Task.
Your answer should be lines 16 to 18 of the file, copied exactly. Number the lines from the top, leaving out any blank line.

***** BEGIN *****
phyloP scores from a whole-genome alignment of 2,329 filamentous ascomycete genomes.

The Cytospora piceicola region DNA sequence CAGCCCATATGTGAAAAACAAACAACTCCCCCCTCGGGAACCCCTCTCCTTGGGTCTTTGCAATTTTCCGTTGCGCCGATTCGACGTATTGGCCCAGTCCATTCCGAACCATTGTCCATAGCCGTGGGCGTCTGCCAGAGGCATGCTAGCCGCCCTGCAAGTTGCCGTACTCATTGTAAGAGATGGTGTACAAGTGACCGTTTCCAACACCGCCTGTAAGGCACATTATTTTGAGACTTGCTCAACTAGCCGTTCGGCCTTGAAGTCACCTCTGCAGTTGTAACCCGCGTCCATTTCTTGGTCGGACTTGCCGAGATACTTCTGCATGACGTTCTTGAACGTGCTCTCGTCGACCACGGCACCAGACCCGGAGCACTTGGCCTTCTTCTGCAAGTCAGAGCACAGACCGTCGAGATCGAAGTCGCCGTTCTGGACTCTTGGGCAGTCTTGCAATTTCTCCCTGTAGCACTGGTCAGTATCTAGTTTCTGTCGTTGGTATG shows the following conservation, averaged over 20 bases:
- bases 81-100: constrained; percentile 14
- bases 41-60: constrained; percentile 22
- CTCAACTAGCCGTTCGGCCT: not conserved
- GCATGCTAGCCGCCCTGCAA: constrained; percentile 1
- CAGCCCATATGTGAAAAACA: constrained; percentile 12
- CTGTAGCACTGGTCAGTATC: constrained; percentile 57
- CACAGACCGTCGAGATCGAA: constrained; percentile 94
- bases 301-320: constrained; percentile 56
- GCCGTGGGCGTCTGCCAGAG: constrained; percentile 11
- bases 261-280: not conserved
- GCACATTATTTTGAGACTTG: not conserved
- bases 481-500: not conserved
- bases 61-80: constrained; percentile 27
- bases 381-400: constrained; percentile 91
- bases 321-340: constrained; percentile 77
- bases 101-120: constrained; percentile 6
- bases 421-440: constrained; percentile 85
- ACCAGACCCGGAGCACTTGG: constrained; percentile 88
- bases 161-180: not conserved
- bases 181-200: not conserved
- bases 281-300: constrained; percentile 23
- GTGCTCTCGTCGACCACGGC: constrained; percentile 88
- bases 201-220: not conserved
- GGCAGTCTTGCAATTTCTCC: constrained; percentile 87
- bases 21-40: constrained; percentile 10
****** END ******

- bases 381-400: constrained; percentile 91
- bases 321-340: constrained; percentile 77
- bases 101-120: constrained; percentile 6